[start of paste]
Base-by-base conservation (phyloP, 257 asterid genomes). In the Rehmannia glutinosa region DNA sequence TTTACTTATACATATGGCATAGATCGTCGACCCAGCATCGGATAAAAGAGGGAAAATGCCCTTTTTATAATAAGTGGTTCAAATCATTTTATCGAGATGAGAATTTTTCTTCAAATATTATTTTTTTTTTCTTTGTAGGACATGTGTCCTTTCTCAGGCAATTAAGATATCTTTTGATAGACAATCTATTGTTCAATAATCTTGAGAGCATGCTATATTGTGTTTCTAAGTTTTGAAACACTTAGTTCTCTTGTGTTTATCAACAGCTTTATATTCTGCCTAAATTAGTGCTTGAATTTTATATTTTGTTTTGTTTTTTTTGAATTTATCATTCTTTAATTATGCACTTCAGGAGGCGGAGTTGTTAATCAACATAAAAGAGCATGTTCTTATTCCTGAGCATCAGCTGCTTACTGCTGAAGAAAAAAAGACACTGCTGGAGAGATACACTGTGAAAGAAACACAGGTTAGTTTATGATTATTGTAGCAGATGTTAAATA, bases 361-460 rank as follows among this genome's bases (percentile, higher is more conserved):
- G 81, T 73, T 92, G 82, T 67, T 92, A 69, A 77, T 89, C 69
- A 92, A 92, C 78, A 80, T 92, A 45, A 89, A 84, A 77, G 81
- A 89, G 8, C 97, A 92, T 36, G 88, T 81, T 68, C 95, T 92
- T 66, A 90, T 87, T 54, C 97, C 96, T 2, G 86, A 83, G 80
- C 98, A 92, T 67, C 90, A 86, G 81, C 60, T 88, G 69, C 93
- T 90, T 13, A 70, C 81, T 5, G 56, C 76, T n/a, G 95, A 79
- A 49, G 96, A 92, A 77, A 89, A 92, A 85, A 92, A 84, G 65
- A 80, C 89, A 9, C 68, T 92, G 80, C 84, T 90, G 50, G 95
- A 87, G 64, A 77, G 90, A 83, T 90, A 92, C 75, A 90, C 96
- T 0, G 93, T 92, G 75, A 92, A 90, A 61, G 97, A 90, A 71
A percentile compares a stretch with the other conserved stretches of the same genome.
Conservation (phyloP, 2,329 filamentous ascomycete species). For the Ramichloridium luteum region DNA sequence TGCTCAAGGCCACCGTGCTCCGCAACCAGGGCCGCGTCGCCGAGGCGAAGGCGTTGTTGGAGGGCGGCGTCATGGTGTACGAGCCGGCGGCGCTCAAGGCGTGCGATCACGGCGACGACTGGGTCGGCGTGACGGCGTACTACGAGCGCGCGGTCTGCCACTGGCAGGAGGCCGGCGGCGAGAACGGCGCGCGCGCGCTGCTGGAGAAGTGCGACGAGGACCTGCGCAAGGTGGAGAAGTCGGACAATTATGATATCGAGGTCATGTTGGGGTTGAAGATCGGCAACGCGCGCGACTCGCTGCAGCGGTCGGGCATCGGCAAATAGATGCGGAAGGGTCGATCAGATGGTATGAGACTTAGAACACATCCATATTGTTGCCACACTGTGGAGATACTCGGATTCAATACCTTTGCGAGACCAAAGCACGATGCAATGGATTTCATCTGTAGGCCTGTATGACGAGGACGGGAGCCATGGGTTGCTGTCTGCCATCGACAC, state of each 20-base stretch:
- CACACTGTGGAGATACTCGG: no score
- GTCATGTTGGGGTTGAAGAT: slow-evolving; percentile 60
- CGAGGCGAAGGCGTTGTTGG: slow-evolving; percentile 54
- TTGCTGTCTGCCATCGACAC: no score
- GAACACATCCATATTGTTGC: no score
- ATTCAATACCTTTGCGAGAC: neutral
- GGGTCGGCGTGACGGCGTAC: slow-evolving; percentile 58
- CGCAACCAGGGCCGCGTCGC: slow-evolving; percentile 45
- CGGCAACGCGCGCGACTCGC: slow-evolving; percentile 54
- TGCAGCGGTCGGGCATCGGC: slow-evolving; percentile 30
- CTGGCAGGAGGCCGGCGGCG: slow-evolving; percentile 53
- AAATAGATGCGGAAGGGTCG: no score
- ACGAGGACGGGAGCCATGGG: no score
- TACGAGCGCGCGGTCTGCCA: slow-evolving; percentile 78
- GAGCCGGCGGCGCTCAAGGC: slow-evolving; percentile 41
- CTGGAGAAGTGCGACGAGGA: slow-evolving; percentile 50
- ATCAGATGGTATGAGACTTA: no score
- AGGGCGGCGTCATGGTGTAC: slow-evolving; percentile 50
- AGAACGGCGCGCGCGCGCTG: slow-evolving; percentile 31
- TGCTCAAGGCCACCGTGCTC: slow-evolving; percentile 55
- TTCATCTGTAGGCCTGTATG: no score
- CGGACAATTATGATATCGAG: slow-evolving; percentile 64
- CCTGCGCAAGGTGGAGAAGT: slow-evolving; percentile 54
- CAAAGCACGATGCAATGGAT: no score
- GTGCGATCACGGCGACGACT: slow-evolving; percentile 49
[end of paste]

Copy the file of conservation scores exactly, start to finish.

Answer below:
Base-by-base conservation (phyloP, 257 asterid genomes). In the Rehmannia glutinosa region DNA sequence TTTACTTATACATATGGCATAGATCGTCGACCCAGCATCGGATAAAAGAGGGAAAATGCCCTTTTTATAATAAGTGGTTCAAATCATTTTATCGAGATGAGAATTTTTCTTCAAATATTATTTTTTTTTTCTTTGTAGGACATGTGTCCTTTCTCAGGCAATTAAGATATCTTTTGATAGACAATCTATTGTTCAATAATCTTGAGAGCATGCTATATTGTGTTTCTAAGTTTTGAAACACTTAGTTCTCTTGTGTTTATCAACAGCTTTATATTCTGCCTAAATTAGTGCTTGAATTTTATATTTTGTTTTGTTTTTTTTGAATTTATCATTCTTTAATTATGCACTTCAGGAGGCGGAGTTGTTAATCAACATAAAAGAGCATGTTCTTATTCCTGAGCATCAGCTGCTTACTGCTGAAGAAAAAAAGACACTGCTGGAGAGATACACTGTGAAAGAAACACAGGTTAGTTTATGATTATTGTAGCAGATGTTAAATA, bases 361-460 rank as follows among this genome's bases (percentile, higher is more conserved):
- G 81, T 73, T 92, G 82, T 67, T 92, A 69, A 77, T 89, C 69
- A 92, A 92, C 78, A 80, T 92, A 45, A 89, A 84, A 77, G 81
- A 89, G 8, C 97, A 92, T 36, G 88, T 81, T 68, C 95, T 92
- T 66, A 90, T 87, T 54, C 97, C 96, T 2, G 86, A 83, G 80
- C 98, A 92, T 67, C 90, A 86, G 81, C 60, T 88, G 69, C 93
- T 90, T 13, A 70, C 81, T 5, G 56, C 76, T n/a, G 95, A 79
- A 49, G 96, A 92, A 77, A 89, A 92, A 85, A 92, A 84, G 65
- A 80, C 89, A 9, C 68, T 92, G 80, C 84, T 90, G 50, G 95
- A 87, G 64, A 77, G 90, A 83, T 90, A 92, C 75, A 90, C 96
- T 0, G 93, T 92, G 75, A 92, A 90, A 61, G 97, A 90, A 71
A percentile compares a stretch with the other conserved stretches of the same genome.
Conservation (phyloP, 2,329 filamentous ascomycete species). For the Ramichloridium luteum region DNA sequence TGCTCAAGGCCACCGTGCTCCGCAACCAGGGCCGCGTCGCCGAGGCGAAGGCGTTGTTGGAGGGCGGCGTCATGGTGTACGAGCCGGCGGCGCTCAAGGCGTGCGATCACGGCGACGACTGGGTCGGCGTGACGGCGTACTACGAGCGCGCGGTCTGCCACTGGCAGGAGGCCGGCGGCGAGAACGGCGCGCGCGCGCTGCTGGAGAAGTGCGACGAGGACCTGCGCAAGGTGGAGAAGTCGGACAATTATGATATCGAGGTCATGTTGGGGTTGAAGATCGGCAACGCGCGCGACTCGCTGCAGCGGTCGGGCATCGGCAAATAGATGCGGAAGGGTCGATCAGATGGTATGAGACTTAGAACACATCCATATTGTTGCCACACTGTGGAGATACTCGGATTCAATACCTTTGCGAGACCAAAGCACGATGCAATGGATTTCATCTGTAGGCCTGTATGACGAGGACGGGAGCCATGGGTTGCTGTCTGCCATCGACAC, state of each 20-base stretch:
- CACACTGTGGAGATACTCGG: no score
- GTCATGTTGGGGTTGAAGAT: slow-evolving; percentile 60
- CGAGGCGAAGGCGTTGTTGG: slow-evolving; percentile 54
- TTGCTGTCTGCCATCGACAC: no score
- GAACACATCCATATTGTTGC: no score
- ATTCAATACCTTTGCGAGAC: neutral
- GGGTCGGCGTGACGGCGTAC: slow-evolving; percentile 58
- CGCAACCAGGGCCGCGTCGC: slow-evolving; percentile 45
- CGGCAACGCGCGCGACTCGC: slow-evolving; percentile 54
- TGCAGCGGTCGGGCATCGGC: slow-evolving; percentile 30
- CTGGCAGGAGGCCGGCGGCG: slow-evolving; percentile 53
- AAATAGATGCGGAAGGGTCG: no score
- ACGAGGACGGGAGCCATGGG: no score
- TACGAGCGCGCGGTCTGCCA: slow-evolving; percentile 78
- GAGCCGGCGGCGCTCAAGGC: slow-evolving; percentile 41
- CTGGAGAAGTGCGACGAGGA: slow-evolving; percentile 50
- ATCAGATGGTATGAGACTTA: no score
- AGGGCGGCGTCATGGTGTAC: slow-evolving; percentile 50
- AGAACGGCGCGCGCGCGCTG: slow-evolving; percentile 31
- TGCTCAAGGCCACCGTGCTC: slow-evolving; percentile 55
- TTCATCTGTAGGCCTGTATG: no score
- CGGACAATTATGATATCGAG: slow-evolving; percentile 64
- CCTGCGCAAGGTGGAGAAGT: slow-evolving; percentile 54
- CAAAGCACGATGCAATGGAT: no score
- GTGCGATCACGGCGACGACT: slow-evolving; percentile 49